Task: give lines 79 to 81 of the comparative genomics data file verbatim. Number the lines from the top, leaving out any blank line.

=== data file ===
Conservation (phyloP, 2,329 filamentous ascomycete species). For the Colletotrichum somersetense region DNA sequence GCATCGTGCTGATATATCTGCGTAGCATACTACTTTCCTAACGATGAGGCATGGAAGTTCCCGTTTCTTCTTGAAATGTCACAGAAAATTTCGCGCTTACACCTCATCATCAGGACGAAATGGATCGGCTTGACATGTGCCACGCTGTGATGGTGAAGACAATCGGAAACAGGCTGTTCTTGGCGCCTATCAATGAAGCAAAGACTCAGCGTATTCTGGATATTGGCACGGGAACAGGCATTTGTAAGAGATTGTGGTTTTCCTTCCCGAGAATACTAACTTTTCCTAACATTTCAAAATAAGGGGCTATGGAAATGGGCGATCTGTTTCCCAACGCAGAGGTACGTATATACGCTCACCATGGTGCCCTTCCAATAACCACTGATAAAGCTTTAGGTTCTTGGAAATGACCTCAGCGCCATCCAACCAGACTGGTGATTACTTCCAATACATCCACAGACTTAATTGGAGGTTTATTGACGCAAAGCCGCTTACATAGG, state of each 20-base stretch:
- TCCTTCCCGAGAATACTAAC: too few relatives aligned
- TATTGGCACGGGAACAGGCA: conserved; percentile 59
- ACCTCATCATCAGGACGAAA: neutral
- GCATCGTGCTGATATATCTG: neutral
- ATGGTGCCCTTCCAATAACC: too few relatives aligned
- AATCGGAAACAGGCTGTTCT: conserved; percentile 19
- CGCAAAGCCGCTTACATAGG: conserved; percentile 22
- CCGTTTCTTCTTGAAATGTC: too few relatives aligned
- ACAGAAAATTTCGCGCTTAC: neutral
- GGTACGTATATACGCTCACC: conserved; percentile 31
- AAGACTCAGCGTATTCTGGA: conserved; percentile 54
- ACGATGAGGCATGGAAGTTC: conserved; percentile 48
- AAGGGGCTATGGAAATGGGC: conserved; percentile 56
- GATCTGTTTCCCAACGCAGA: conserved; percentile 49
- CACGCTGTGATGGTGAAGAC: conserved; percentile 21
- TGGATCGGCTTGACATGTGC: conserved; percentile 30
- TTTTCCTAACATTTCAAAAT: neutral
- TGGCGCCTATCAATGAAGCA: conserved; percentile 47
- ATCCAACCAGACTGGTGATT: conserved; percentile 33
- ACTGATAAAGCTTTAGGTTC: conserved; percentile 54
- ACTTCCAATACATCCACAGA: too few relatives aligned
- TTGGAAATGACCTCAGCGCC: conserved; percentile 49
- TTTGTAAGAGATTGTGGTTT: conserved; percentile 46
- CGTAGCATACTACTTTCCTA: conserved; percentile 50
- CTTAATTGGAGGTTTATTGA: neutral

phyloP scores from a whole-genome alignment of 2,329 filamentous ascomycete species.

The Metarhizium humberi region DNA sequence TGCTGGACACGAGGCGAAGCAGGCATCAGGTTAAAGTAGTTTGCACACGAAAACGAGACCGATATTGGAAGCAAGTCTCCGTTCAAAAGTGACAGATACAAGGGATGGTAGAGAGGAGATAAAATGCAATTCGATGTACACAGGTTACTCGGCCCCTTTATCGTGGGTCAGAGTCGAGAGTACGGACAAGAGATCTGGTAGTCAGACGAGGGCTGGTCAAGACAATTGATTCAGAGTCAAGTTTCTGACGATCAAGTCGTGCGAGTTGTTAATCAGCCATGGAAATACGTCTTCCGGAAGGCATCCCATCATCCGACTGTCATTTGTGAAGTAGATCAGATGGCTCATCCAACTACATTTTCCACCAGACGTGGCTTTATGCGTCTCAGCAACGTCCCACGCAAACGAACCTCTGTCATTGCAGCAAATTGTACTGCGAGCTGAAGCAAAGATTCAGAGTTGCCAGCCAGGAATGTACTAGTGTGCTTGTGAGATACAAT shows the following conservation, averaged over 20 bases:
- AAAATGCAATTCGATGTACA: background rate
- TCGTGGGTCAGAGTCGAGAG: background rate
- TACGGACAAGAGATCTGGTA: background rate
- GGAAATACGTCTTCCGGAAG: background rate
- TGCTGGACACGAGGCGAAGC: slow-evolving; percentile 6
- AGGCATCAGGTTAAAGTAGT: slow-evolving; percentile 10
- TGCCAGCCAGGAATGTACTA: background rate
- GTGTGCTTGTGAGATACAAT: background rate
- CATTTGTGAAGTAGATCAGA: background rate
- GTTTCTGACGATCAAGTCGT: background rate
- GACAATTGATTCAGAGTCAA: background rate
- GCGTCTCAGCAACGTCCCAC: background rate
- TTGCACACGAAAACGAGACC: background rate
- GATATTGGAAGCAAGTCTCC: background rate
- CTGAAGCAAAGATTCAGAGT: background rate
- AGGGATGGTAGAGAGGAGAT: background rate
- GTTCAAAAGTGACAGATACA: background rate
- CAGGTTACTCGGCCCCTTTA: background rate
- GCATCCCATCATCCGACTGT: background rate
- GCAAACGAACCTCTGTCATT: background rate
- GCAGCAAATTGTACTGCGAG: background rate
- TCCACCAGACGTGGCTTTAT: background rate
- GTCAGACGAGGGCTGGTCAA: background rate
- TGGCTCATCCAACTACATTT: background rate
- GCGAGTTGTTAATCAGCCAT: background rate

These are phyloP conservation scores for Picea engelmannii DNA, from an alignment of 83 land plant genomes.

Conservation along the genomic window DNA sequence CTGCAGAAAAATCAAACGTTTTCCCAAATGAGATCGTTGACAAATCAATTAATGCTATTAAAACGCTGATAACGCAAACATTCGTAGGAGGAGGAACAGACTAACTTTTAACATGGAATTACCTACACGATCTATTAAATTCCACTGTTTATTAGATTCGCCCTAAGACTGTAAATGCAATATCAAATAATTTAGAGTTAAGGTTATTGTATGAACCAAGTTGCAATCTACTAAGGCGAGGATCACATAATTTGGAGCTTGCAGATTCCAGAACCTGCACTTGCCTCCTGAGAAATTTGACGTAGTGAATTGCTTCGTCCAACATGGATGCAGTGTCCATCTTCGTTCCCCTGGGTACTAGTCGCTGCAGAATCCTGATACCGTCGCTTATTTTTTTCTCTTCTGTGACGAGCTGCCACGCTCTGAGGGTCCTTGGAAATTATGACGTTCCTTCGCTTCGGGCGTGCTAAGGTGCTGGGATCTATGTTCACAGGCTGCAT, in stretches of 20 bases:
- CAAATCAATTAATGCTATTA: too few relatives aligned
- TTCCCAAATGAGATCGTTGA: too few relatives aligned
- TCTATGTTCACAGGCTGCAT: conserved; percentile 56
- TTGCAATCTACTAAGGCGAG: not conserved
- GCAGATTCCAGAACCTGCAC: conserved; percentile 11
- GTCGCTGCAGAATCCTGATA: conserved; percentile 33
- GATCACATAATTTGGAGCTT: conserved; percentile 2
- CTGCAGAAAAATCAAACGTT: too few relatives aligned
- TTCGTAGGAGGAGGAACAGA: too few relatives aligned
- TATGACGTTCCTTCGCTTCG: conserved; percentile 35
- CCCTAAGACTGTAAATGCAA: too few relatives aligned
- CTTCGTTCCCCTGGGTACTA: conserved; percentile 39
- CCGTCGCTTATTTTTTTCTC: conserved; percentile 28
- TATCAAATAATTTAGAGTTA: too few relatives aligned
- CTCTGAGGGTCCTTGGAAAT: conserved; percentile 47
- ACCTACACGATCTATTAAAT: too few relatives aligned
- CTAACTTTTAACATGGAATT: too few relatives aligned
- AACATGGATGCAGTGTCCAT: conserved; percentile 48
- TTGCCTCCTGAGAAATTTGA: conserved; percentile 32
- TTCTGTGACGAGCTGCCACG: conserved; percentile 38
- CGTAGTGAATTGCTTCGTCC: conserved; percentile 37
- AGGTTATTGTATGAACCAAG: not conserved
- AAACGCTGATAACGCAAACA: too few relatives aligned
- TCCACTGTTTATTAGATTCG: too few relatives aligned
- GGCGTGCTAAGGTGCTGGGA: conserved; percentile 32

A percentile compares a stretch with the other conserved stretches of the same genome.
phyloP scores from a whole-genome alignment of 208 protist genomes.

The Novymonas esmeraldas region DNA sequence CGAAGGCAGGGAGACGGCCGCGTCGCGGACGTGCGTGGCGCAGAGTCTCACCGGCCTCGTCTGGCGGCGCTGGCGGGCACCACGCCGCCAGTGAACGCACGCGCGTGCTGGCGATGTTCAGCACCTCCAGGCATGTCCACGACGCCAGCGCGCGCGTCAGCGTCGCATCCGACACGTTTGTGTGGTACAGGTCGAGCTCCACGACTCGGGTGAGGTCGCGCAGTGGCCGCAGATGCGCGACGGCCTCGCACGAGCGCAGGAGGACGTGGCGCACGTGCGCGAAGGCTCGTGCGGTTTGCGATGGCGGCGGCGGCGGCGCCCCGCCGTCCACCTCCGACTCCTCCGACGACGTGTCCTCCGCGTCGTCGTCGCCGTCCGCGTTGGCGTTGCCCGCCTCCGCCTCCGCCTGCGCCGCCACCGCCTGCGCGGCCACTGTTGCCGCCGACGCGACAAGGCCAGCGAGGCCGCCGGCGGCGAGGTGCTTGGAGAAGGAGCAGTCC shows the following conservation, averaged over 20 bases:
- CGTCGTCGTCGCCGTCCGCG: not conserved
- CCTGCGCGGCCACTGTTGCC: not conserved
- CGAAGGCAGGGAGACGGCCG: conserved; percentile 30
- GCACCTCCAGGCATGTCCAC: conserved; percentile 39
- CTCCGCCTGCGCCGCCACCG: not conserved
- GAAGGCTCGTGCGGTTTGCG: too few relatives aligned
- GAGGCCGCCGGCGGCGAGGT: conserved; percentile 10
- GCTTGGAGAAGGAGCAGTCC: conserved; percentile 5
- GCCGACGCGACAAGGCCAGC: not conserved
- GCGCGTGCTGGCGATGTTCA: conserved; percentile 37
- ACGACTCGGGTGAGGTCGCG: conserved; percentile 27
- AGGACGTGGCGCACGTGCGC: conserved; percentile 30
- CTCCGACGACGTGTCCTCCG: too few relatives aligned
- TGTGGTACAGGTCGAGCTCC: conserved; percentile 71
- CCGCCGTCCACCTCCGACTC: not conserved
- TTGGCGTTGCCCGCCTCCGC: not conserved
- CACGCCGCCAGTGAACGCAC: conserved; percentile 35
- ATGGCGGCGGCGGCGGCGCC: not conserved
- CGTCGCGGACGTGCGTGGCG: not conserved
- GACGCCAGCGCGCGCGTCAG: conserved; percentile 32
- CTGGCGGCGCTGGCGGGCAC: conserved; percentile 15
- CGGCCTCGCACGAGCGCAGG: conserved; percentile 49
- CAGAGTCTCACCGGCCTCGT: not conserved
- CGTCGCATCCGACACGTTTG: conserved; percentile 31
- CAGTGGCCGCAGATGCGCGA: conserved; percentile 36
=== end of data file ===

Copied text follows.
- TCCACTGTTTATTAGATTCG: too few relatives aligned
- GGCGTGCTAAGGTGCTGGGA: conserved; percentile 32

A percentile compares a stretch with the other conserved stretches of the same genome.